A key limitation of many of previous studies employing 3D X-ray imaging is that the nozzle material, size and operating conditions were not representative of practical injectors, considering typical diesel nozzles are made from steel, have diameters of 100–200 μm, and operate at injection pressures of 100–200 MPa. In 2017, Matusik et al.1 conducted high-resolution X-ray tomography of diesel injector nozzles openly shared for research purposes within the Engine Combustion Network (ECN)20 and showed that walls of the flow orifices were rich in micron-scale surface features. Specifically, they observed that in one such nozzle (“Spray C37”), the orifice was drilled off-center with respect to the sac region (upstream of the orifice). A 20 μm wide ridge was observed at the inlet corner that could perturb the flow as it progressed into the nozzle. This can be seen in Fig. 1. The spatial resolution of this data in terms of minimum resolvable feature size was 1.8 μm (1 μm voxels). Subsequently, Sforzo et al. used line-of-sight X-ray imaging to observe persistent cavitation from the sharper inlet corner in the Spray C37 nozzle13. They estimated that the resulting cavitation layer could block a significant portion of the flow cross-section, resulting in reduced rate of injection compared to the nominal design with a symmetric inlet corner profile. However, the exact nature of the flow cross-section and the impact of surface features in the nozzle could not be determined from line-of-sight imaging alone, especially given the polychromatic nature of the illumination. This sensitivity to geometry found in the ECN Spray C37 motivated the present work and its choice as the fuel injector of interest.

Figure 1
figure 1

A surface representation derived from high-resolution X-ray computed tomography of the fuel injector (ECN Spray C37) used in this study reveals an asymmetrically drilled hole and a 20 μm wide ridge on the nozzle wall at the inlet. Slice from synchrotron X-ray CT scan (left), full iso-surface (middle), zoom-in view of inlet to nozzle (right). Images produced with data from Matusik et al.1.

From an experimental physics standpoint, the aim of the present work was to visualize the 3D flow-field inside a real-size steel diesel injector without any optical access or modifications using a synchrotron X-ray source. Imaging through steel, even using high-flux synchrotron radiation, poses severe limitations on the achievable time-resolution due to the high attenuation coefficient of iron. Furthermore, the flow-field is reconstructed from X-ray projections collected at various angles acquired from several injection events, resulting in time- and ensemble- averaged snapshots which do not capture stochastic phenomena such as string cavitation or shedding/collapse. This is an inherent limitation in any work that uses computed tomography17,18,19. Regardless of these constraints, some of the persistent effects on flow morphology due to surface features and geometric variabilities that occur during manufacturing can still be observed, yielding valuable information.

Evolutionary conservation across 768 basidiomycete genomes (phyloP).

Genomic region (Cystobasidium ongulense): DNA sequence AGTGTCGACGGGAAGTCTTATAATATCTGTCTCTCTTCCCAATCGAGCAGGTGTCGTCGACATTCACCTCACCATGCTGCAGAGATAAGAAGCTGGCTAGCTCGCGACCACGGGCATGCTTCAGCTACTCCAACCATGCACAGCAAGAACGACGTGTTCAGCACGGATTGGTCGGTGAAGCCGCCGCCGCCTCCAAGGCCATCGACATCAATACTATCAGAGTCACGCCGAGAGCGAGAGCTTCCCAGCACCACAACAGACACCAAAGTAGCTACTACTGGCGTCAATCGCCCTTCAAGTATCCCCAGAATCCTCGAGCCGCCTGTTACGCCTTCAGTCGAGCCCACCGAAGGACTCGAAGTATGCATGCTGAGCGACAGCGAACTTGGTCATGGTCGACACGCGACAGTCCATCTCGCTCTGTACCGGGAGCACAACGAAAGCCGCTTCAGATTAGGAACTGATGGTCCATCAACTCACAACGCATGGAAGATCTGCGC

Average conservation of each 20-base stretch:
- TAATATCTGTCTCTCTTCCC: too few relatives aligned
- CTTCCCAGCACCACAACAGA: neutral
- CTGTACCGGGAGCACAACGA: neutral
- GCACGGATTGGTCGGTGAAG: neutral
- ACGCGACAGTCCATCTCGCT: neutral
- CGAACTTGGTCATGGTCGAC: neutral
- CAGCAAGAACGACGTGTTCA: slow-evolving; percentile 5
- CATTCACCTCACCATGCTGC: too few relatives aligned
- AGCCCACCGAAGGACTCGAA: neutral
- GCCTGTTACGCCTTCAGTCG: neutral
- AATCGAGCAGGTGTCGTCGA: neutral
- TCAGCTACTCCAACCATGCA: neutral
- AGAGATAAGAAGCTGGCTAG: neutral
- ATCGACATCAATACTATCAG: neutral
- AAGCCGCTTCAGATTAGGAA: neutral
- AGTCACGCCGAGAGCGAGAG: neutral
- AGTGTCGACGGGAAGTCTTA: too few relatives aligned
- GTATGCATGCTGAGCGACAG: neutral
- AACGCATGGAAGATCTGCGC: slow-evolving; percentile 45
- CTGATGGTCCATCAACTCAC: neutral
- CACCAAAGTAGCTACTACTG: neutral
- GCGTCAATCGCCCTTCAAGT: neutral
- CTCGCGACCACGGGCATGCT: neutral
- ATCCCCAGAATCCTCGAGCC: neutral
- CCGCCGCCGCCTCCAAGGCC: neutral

To obtain the 3D flow-field, the fuel injector, connected to a high-pressure fuel (n-dodecane) supply operating at 150 MPa, was mounted on a rotational stage and inserted into a sealed chamber with X-ray transparent windows. A high-speed camera, synced with the injection event, recorded 2D images of approximately two hundred injection events per viewing angle. Hence, the data were ensemble-averaged over several thousand injection events, each lasting 1–3 ms. As such, the images show persistent features of the nozzle flow-field, and will miss features that appear in small numbers of injection events, highly dynamic features such as cavitation cloud shedding, or chaotically moving features such as string cavitation. Images are captured with a resolution of ~ 2 μm/pixel. Each acquisition is performed with a time resolution as short as 100 µs, providing a time-resolved visualization of how the cavitation/flow-separation layer develops over the injection event. Surface features in the orifice are shown to affect the flow morphology. A direct correlation is drawn between the azimuthally-varying inlet corner curvature and the asymmetric nature of the flow separation. As these high-speed phenomena occur behind a millimeter-thick steel wall, we are posed with a challenge – a compromise between photon count and time resolution. The experimental plan and imaging technique developed to tackle this challenge are discussed in the methods section. Parts of this work were previously communicated but not peer-reviewed21,22,23.